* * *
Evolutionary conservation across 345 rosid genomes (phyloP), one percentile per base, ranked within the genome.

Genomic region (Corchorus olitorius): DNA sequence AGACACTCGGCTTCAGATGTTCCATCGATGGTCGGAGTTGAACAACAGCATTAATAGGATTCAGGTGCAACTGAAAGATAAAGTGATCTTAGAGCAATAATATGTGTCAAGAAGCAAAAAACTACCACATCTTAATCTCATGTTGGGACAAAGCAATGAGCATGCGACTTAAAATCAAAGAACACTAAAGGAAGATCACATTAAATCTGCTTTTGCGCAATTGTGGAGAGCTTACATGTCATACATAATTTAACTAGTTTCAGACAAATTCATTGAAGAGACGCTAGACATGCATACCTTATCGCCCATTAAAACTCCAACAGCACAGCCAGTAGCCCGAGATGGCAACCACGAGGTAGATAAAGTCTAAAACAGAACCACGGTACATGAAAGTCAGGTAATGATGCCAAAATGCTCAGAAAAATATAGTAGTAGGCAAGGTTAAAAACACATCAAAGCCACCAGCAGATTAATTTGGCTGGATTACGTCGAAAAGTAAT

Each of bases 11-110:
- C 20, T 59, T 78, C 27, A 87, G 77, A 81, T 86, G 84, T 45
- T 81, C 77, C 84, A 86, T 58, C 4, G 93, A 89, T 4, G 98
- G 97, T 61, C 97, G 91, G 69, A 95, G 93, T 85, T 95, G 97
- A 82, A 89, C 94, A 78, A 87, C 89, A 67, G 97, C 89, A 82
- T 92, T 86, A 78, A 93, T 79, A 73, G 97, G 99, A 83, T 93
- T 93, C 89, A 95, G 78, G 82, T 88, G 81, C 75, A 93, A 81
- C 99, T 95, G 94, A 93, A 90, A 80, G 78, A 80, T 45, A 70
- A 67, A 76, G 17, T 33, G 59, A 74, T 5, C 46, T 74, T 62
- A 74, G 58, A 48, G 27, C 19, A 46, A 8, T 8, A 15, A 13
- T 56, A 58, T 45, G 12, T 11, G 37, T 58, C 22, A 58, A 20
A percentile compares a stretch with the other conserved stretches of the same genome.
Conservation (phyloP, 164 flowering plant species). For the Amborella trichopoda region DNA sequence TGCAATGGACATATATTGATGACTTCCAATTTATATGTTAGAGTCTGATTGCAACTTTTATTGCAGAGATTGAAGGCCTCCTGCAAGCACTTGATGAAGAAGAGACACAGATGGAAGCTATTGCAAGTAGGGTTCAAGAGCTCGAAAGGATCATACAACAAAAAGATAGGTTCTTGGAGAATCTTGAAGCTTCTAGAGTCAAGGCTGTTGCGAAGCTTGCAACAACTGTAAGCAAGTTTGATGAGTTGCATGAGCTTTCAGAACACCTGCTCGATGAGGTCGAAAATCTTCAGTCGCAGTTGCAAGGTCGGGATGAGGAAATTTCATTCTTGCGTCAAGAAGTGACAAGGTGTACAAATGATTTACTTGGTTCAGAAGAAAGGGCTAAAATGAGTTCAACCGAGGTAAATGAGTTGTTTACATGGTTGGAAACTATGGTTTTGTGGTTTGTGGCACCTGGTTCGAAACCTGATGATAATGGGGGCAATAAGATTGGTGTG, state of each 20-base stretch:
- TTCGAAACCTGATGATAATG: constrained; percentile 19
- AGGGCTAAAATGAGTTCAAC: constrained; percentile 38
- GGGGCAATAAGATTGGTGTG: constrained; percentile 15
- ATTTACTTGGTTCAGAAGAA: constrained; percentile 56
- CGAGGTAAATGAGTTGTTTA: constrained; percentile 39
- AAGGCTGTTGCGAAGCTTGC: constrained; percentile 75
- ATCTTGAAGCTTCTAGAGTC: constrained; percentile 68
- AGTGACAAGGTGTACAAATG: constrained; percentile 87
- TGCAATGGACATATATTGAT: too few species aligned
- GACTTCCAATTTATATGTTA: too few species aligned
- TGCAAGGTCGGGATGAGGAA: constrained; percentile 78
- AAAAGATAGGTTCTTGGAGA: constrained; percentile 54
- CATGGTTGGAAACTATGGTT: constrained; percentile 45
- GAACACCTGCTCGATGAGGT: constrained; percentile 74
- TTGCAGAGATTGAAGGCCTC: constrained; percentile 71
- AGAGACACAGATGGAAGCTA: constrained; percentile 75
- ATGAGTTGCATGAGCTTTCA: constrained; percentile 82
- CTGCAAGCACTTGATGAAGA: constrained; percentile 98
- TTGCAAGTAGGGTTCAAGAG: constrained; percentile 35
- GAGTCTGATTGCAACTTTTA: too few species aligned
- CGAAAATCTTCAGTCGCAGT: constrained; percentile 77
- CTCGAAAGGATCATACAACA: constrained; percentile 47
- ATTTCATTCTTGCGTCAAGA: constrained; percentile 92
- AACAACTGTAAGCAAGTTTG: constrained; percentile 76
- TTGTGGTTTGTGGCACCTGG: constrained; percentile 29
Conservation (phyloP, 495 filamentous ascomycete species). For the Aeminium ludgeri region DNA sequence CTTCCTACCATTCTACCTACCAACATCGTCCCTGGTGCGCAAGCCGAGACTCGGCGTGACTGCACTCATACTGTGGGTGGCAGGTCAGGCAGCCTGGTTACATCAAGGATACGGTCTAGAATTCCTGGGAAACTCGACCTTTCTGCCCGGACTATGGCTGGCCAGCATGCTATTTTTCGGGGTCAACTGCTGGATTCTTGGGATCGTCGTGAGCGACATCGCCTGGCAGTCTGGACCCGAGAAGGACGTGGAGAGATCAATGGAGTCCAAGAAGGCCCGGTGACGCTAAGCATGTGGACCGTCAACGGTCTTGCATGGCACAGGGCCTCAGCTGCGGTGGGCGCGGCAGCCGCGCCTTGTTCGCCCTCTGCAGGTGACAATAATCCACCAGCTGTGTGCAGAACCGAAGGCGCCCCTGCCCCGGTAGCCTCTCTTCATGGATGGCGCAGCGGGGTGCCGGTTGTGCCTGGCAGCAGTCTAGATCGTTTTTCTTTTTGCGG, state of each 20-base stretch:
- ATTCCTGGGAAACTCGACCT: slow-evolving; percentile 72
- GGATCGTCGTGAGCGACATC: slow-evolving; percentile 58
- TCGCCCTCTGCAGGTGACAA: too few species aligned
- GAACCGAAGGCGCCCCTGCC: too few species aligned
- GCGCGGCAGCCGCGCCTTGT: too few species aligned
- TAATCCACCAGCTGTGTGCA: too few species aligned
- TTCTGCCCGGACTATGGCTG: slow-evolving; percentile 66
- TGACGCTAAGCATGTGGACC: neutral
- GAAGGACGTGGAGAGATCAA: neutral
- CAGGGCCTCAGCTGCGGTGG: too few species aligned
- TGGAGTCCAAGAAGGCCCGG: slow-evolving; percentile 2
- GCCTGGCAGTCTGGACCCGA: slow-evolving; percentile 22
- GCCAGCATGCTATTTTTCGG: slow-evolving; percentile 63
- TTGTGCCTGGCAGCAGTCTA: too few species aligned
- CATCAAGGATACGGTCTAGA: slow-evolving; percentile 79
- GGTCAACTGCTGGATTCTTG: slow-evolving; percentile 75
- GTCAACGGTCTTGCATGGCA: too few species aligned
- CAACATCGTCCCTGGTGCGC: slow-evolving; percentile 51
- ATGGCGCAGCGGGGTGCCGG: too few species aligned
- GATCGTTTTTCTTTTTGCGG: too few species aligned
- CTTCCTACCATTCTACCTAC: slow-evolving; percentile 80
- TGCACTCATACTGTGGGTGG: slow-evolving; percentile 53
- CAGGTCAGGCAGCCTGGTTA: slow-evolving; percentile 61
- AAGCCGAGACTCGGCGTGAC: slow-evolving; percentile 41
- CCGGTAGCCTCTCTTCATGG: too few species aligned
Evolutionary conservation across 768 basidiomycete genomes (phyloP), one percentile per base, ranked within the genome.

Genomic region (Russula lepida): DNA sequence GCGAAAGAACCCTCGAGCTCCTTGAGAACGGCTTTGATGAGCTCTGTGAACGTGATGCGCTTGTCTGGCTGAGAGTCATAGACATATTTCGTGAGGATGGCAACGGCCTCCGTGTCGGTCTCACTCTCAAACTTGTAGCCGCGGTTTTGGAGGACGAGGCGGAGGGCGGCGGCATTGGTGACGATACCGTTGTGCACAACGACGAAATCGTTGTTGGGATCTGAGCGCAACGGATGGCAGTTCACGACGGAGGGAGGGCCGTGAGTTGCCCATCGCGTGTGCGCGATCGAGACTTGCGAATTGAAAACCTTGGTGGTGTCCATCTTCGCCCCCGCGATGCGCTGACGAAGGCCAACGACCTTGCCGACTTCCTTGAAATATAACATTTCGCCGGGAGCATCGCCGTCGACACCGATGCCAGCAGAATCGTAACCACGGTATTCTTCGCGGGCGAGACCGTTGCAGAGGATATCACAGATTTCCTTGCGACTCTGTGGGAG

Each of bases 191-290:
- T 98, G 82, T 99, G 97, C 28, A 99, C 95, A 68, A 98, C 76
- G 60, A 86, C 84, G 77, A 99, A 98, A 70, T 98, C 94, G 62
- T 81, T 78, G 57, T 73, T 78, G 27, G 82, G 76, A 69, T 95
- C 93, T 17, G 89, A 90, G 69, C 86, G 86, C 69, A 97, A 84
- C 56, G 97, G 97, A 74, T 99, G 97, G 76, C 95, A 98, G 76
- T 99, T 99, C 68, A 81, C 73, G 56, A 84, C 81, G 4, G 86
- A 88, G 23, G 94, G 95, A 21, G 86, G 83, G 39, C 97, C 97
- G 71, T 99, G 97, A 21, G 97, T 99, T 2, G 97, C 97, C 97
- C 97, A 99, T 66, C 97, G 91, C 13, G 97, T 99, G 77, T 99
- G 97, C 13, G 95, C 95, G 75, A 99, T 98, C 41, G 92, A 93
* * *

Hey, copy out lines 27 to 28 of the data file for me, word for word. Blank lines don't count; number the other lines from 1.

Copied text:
- AAAAGATAGGTTCTTGGAGA: constrained; percentile 54
- CATGGTTGGAAACTATGGTT: constrained; percentile 45